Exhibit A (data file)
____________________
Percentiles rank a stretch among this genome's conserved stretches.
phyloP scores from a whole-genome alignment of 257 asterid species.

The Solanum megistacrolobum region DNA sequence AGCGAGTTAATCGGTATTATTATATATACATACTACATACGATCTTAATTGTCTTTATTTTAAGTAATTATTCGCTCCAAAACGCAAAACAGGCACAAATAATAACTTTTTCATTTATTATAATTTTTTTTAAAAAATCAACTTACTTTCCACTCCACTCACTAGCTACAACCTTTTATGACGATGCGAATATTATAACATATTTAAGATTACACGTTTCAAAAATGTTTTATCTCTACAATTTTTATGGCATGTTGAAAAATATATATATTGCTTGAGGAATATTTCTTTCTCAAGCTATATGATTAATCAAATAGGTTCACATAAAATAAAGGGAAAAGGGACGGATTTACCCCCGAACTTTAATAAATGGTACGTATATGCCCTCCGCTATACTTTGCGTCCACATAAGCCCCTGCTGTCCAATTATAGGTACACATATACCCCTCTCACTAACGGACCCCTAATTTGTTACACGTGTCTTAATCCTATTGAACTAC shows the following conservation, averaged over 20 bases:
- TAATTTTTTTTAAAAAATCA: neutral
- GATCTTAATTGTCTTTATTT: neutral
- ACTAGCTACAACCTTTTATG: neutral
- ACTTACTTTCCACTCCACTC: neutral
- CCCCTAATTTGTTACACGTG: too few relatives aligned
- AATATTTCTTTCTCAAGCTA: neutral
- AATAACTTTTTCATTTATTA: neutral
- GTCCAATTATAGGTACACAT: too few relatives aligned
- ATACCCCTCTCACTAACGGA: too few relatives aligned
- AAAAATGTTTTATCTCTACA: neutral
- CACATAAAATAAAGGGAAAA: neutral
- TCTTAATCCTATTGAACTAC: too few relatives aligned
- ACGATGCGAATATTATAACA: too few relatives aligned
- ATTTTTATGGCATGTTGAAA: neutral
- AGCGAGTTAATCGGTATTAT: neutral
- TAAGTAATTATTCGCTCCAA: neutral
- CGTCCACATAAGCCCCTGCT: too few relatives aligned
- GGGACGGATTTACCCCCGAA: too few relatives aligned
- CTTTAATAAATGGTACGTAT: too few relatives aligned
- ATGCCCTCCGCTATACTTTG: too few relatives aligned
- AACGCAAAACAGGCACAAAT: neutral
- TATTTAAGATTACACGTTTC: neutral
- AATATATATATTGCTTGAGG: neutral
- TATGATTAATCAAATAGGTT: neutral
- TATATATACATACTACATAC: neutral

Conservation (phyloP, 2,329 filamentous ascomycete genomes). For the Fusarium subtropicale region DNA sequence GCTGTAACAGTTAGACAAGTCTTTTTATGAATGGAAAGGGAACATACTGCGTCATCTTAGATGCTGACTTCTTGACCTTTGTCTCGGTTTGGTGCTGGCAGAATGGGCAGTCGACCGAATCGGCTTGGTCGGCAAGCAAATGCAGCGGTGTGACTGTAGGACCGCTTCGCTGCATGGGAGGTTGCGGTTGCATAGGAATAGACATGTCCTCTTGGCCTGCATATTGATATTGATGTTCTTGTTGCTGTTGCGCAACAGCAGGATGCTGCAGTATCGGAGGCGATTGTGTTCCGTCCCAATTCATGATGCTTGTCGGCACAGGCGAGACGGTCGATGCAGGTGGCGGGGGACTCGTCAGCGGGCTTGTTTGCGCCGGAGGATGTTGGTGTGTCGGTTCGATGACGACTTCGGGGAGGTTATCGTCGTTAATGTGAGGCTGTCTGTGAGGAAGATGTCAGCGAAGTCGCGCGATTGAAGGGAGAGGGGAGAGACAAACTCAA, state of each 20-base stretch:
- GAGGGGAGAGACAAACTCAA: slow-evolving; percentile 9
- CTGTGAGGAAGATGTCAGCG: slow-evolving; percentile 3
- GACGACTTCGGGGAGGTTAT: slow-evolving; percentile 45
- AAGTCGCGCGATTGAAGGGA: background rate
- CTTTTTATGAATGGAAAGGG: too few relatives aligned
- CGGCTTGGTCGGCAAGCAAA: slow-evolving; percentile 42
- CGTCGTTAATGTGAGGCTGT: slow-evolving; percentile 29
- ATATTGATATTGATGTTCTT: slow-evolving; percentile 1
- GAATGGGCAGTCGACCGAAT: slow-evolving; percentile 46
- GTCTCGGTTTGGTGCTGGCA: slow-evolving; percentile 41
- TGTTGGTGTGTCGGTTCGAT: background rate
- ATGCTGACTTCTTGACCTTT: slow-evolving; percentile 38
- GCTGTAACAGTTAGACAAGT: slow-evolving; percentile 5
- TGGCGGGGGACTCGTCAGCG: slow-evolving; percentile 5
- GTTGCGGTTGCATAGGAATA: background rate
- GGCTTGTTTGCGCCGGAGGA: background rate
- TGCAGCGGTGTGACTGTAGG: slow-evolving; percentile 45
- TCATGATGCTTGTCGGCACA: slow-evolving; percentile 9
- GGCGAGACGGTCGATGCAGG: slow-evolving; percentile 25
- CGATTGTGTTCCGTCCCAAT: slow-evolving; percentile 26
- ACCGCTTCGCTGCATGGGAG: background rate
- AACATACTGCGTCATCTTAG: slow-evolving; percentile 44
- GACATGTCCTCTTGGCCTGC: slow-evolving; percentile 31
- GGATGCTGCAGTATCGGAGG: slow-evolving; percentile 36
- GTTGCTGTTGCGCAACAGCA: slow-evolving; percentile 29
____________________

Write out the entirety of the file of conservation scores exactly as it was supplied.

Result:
Percentiles rank a stretch among this genome's conserved stretches.
phyloP scores from a whole-genome alignment of 257 asterid species.

The Solanum megistacrolobum region DNA sequence AGCGAGTTAATCGGTATTATTATATATACATACTACATACGATCTTAATTGTCTTTATTTTAAGTAATTATTCGCTCCAAAACGCAAAACAGGCACAAATAATAACTTTTTCATTTATTATAATTTTTTTTAAAAAATCAACTTACTTTCCACTCCACTCACTAGCTACAACCTTTTATGACGATGCGAATATTATAACATATTTAAGATTACACGTTTCAAAAATGTTTTATCTCTACAATTTTTATGGCATGTTGAAAAATATATATATTGCTTGAGGAATATTTCTTTCTCAAGCTATATGATTAATCAAATAGGTTCACATAAAATAAAGGGAAAAGGGACGGATTTACCCCCGAACTTTAATAAATGGTACGTATATGCCCTCCGCTATACTTTGCGTCCACATAAGCCCCTGCTGTCCAATTATAGGTACACATATACCCCTCTCACTAACGGACCCCTAATTTGTTACACGTGTCTTAATCCTATTGAACTAC shows the following conservation, averaged over 20 bases:
- TAATTTTTTTTAAAAAATCA: neutral
- GATCTTAATTGTCTTTATTT: neutral
- ACTAGCTACAACCTTTTATG: neutral
- ACTTACTTTCCACTCCACTC: neutral
- CCCCTAATTTGTTACACGTG: too few relatives aligned
- AATATTTCTTTCTCAAGCTA: neutral
- AATAACTTTTTCATTTATTA: neutral
- GTCCAATTATAGGTACACAT: too few relatives aligned
- ATACCCCTCTCACTAACGGA: too few relatives aligned
- AAAAATGTTTTATCTCTACA: neutral
- CACATAAAATAAAGGGAAAA: neutral
- TCTTAATCCTATTGAACTAC: too few relatives aligned
- ACGATGCGAATATTATAACA: too few relatives aligned
- ATTTTTATGGCATGTTGAAA: neutral
- AGCGAGTTAATCGGTATTAT: neutral
- TAAGTAATTATTCGCTCCAA: neutral
- CGTCCACATAAGCCCCTGCT: too few relatives aligned
- GGGACGGATTTACCCCCGAA: too few relatives aligned
- CTTTAATAAATGGTACGTAT: too few relatives aligned
- ATGCCCTCCGCTATACTTTG: too few relatives aligned
- AACGCAAAACAGGCACAAAT: neutral
- TATTTAAGATTACACGTTTC: neutral
- AATATATATATTGCTTGAGG: neutral
- TATGATTAATCAAATAGGTT: neutral
- TATATATACATACTACATAC: neutral

Conservation (phyloP, 2,329 filamentous ascomycete genomes). For the Fusarium subtropicale region DNA sequence GCTGTAACAGTTAGACAAGTCTTTTTATGAATGGAAAGGGAACATACTGCGTCATCTTAGATGCTGACTTCTTGACCTTTGTCTCGGTTTGGTGCTGGCAGAATGGGCAGTCGACCGAATCGGCTTGGTCGGCAAGCAAATGCAGCGGTGTGACTGTAGGACCGCTTCGCTGCATGGGAGGTTGCGGTTGCATAGGAATAGACATGTCCTCTTGGCCTGCATATTGATATTGATGTTCTTGTTGCTGTTGCGCAACAGCAGGATGCTGCAGTATCGGAGGCGATTGTGTTCCGTCCCAATTCATGATGCTTGTCGGCACAGGCGAGACGGTCGATGCAGGTGGCGGGGGACTCGTCAGCGGGCTTGTTTGCGCCGGAGGATGTTGGTGTGTCGGTTCGATGACGACTTCGGGGAGGTTATCGTCGTTAATGTGAGGCTGTCTGTGAGGAAGATGTCAGCGAAGTCGCGCGATTGAAGGGAGAGGGGAGAGACAAACTCAA, state of each 20-base stretch:
- GAGGGGAGAGACAAACTCAA: slow-evolving; percentile 9
- CTGTGAGGAAGATGTCAGCG: slow-evolving; percentile 3
- GACGACTTCGGGGAGGTTAT: slow-evolving; percentile 45
- AAGTCGCGCGATTGAAGGGA: background rate
- CTTTTTATGAATGGAAAGGG: too few relatives aligned
- CGGCTTGGTCGGCAAGCAAA: slow-evolving; percentile 42
- CGTCGTTAATGTGAGGCTGT: slow-evolving; percentile 29
- ATATTGATATTGATGTTCTT: slow-evolving; percentile 1
- GAATGGGCAGTCGACCGAAT: slow-evolving; percentile 46
- GTCTCGGTTTGGTGCTGGCA: slow-evolving; percentile 41
- TGTTGGTGTGTCGGTTCGAT: background rate
- ATGCTGACTTCTTGACCTTT: slow-evolving; percentile 38
- GCTGTAACAGTTAGACAAGT: slow-evolving; percentile 5
- TGGCGGGGGACTCGTCAGCG: slow-evolving; percentile 5
- GTTGCGGTTGCATAGGAATA: background rate
- GGCTTGTTTGCGCCGGAGGA: background rate
- TGCAGCGGTGTGACTGTAGG: slow-evolving; percentile 45
- TCATGATGCTTGTCGGCACA: slow-evolving; percentile 9
- GGCGAGACGGTCGATGCAGG: slow-evolving; percentile 25
- CGATTGTGTTCCGTCCCAAT: slow-evolving; percentile 26
- ACCGCTTCGCTGCATGGGAG: background rate
- AACATACTGCGTCATCTTAG: slow-evolving; percentile 44
- GACATGTCCTCTTGGCCTGC: slow-evolving; percentile 31
- GGATGCTGCAGTATCGGAGG: slow-evolving; percentile 36
- GTTGCTGTTGCGCAACAGCA: slow-evolving; percentile 29